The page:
For the past half-year, I’ve had the distinct opportunity to work for an ailing, on-its-way-out print magazine as a full-time music editor. While this might not seem like such a bad proposition for a writer in his early twenties (I’m spoiled, I know), it’s been a disheartening experience not because it’s not cool to work for a music magazine, but because it’s not cool to work for a music magazine that doesn’t know how to function in the digital age. When I was in college, I imagined working for some New York City-based publication and it being the most interesting job in the world. The decor would be trendy, the desks would be glass and the chairs ergonomic. Coffees would be drank, cigarettes would be smoked, and everyone would be working hard for the sake of quality journalism.
But alas, as you might’ve noticed by now, print is dead (read: dying), so working at a New York City-based publication (or at least the one I’ve been working for) isn’t what you’d expect. Simply put, when you don’t adapt to the current circumstances of your industry properly, you create a trend of over-dependence and over-expectation (because you don’t know what to expect, how long it takes to do things, how to execute said things), leading to a toxic work environment in which every employee (in an already-bare-bones staff) is overworked to the point of exhaustion. But I don’t mean to sound like a cynical downer, here. My time at this unnamed publication has definitely been interesting, and I’m grateful to it, but mostly because it has illuminated a lot of truths about how to do things the wrong way. So, this piece will ideally give you (maybe you’re a writer or an editor or a burgeoning media mogul) a quick rundown on how to not run a print publication (or really any company) in the modern era.
Be late to the internet. When all of your competitors invest time, energy and manpower into building up their online presence on this thing called the Internet, dismiss it as a passing fad. Eventually, rebuild your site but don’t make it aesthetically pleasing or user-friendly, and make sure not to hire any online media experts to help run the site, because the less everyone deals with that whole Internet thing, the better.
Copycat that. When it becomes clear that you sort of have to do this online thing, make sure to study the online content of your competitors and blatantly copy it. Do not make any attempt to cover this up (i.e. call your “franchises” by the same names as theirs). As you have a smaller staff, even your copycatted work will be far worse than the original, but hey, “it works for them!”
Be very cynical and very nostalgic. When having meetings with your staff, make sure to use phrases like “this industry used to be different” and “times have really changed” with extreme regularity. Also go on to discuss (at length) how different (read: better) things used to be.
This is Sparta! Run your company as a dictatorship in which the underlings are neither respected nor trusted. In creative meetings, make sure to shoot down every creative idea besides for your own. Emphasize your control by literally saying things like “This is not a democracy. This is a dictatorship.”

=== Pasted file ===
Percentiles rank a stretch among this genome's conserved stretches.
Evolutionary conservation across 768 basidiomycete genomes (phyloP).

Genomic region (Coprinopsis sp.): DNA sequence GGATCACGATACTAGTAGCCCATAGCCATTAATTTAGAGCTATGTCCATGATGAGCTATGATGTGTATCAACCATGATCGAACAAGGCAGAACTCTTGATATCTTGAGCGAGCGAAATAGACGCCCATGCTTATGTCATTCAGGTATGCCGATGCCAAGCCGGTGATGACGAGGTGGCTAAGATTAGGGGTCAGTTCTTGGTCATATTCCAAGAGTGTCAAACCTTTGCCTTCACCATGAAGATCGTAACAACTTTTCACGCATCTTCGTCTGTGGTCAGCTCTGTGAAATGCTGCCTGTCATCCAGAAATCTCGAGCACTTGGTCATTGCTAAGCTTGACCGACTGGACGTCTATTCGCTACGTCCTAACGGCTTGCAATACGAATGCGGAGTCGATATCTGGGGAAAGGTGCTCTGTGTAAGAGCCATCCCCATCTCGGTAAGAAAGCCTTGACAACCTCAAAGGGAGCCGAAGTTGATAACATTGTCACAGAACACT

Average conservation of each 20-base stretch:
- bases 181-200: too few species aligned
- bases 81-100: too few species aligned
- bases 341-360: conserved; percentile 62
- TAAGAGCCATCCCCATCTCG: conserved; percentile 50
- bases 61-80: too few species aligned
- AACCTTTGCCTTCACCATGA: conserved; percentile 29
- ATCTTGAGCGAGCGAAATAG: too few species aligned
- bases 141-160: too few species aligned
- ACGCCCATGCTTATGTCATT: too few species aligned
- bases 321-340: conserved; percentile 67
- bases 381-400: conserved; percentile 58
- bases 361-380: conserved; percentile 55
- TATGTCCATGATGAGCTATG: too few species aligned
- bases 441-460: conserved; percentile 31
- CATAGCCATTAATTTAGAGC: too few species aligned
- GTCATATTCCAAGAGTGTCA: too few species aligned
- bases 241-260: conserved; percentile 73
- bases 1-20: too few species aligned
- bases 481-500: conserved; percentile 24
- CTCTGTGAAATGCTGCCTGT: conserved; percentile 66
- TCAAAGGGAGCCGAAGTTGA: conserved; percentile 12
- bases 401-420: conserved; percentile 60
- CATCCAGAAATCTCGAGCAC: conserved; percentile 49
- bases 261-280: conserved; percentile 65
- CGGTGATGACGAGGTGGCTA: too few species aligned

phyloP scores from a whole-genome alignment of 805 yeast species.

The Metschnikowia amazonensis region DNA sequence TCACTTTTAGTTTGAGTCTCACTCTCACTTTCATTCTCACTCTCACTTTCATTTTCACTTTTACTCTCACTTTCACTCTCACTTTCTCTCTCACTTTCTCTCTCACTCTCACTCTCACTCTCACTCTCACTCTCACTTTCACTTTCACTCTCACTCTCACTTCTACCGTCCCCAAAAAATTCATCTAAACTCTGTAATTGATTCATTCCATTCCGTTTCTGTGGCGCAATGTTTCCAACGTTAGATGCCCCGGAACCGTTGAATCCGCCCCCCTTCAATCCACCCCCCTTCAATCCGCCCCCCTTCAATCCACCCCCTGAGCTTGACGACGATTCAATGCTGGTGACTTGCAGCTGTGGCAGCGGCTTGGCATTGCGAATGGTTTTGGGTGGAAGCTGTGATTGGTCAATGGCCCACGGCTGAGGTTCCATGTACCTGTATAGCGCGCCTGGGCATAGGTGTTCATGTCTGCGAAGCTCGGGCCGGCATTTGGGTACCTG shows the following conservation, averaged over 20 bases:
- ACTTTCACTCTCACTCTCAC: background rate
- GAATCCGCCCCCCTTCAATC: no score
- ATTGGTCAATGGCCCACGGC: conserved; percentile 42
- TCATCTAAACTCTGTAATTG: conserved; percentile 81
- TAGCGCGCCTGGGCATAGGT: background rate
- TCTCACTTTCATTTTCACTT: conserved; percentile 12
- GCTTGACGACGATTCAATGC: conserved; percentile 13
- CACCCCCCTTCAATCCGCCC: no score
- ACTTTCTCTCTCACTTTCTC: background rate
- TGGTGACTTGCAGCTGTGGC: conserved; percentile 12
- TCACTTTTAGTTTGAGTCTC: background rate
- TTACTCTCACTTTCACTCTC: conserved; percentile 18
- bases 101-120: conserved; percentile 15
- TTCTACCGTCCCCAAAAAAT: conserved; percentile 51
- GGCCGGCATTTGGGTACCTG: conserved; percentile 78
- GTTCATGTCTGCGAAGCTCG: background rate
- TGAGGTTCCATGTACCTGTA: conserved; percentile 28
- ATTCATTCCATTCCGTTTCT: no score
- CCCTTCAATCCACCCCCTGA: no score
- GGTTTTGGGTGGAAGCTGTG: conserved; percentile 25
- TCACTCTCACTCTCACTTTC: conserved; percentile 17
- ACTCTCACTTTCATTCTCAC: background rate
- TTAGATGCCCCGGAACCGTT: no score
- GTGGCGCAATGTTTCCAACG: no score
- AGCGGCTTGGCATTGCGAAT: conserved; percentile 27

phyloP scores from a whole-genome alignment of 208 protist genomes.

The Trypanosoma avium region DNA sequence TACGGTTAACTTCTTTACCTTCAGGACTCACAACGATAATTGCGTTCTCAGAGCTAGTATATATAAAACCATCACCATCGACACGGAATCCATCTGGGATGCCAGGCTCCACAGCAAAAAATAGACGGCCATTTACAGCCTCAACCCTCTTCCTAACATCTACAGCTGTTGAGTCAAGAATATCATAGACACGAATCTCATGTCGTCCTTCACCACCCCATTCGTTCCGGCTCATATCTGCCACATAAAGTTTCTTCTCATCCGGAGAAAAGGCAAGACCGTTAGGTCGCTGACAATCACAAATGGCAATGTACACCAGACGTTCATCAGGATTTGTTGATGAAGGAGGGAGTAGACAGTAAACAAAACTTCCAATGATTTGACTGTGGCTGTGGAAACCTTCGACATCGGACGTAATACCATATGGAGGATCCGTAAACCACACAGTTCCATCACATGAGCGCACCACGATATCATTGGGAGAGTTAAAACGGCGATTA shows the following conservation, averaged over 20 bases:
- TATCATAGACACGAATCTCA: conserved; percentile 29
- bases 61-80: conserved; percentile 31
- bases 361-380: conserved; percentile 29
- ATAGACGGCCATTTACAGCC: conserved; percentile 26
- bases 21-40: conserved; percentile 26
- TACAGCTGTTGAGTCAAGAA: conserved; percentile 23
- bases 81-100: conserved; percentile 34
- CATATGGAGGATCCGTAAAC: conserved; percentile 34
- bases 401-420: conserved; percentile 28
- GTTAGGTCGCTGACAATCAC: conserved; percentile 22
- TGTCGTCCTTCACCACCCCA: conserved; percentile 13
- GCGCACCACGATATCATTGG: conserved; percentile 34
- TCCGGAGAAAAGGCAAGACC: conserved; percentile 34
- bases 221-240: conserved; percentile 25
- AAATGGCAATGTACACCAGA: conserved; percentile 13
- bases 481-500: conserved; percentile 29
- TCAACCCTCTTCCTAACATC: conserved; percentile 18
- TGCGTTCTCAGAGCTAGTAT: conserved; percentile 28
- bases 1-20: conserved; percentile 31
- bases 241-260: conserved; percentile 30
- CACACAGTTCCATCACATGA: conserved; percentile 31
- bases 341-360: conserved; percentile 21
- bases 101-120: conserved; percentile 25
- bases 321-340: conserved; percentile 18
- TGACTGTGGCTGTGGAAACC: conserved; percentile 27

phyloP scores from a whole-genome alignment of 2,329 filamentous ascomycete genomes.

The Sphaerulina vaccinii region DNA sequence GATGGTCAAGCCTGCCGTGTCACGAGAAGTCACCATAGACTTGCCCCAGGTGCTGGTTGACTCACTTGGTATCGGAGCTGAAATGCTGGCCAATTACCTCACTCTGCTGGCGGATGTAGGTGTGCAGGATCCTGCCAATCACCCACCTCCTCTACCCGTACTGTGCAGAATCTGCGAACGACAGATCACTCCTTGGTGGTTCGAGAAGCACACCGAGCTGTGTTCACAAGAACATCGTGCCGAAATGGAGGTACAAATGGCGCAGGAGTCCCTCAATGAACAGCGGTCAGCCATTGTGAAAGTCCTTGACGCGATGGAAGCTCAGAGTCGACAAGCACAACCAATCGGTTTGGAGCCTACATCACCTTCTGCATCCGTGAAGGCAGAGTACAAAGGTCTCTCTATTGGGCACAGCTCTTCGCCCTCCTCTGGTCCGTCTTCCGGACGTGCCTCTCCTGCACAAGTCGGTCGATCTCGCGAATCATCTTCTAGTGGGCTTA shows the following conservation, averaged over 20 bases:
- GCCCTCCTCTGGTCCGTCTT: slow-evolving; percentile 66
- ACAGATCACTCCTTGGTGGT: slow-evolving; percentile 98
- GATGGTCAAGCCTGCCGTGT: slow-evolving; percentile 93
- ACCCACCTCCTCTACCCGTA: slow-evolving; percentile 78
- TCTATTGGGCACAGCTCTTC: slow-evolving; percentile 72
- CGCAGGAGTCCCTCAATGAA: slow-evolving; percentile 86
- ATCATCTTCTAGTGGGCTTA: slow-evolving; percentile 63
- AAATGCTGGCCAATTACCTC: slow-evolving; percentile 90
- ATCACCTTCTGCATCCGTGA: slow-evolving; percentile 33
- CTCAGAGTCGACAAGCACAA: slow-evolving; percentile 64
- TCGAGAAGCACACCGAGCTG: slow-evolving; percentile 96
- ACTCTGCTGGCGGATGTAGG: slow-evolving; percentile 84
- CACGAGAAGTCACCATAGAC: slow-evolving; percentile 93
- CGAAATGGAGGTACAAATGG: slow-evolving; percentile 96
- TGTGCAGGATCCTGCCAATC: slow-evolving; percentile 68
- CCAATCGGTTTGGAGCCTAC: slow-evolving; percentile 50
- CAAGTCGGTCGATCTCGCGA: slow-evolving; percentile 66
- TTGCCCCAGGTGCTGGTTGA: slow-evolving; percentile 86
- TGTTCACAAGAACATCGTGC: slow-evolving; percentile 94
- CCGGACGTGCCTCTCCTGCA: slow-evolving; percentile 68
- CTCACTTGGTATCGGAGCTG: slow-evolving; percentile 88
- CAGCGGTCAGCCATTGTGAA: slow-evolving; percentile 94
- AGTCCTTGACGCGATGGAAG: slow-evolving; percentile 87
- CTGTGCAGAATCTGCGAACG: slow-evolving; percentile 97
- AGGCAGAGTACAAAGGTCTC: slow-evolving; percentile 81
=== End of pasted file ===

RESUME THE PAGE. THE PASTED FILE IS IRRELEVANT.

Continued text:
Overproduce, underutilize. Instead of focusing on creating specialized, unique content with your young and energetic staff, simply make sure that everyone shits out enough mediocre work every day that you get a certain number of “hits.” Remember – hits are good.
Bring ’em in, shit ’em out. As an established brand, you have the lucky ability to make people want to work for you. Since they do, hire young journalists (preferably right out of college), pay them minimum-wage, and hand them an unreasonable amount of responsibilities almost immediately. Make sure to incessantly remind said journalists that they are inexperienced, thereby taking the proverbial wind out of their proverbial sails. By doing this, you will make them weak and thirsty for your approval, mimicking an abusive parent-child relationship. Eventually over-work young journalists until they can no longer produce quality work or handle the pressure, and quit. Repeat.
Embrace self-delusion. When the employees quit, they’ll likely give you a fake reason for their departure (i.e. “I want to spend time with my family,” “I don’t like journalism anymore”) so as to not endure your verbal wrath. Accept these false excuses as truth, and do not take them as a hint to re-examine the work environment you’ve created.
Fear the mighty. One of the basic rules of good journalism is that you cannot be biased in who you cover, and how you cover them. But, as a print magazine for a niche music genre that needs a handful of cover stars per year, you must pray at the altars of these cover stars and stray from speaking poorly about them in any capacity, for you need them more than they need you. There are a lot of desperate magazines out there looking for a cover star, but a finite number of stars who can grace those covers. So be careful!
Don’t talk to me. Preach good communication in the workplace, but establish a reality in which you are literally unreachable via email, and when you happen to be in your office, you close the door so that you can eat pizza and watch The Simpsons in peace.
Wait. As you slowly barrel toward your company’s imminent doom, continue on running your company the same way it was run a decade ago. Just wait. It won’t be long.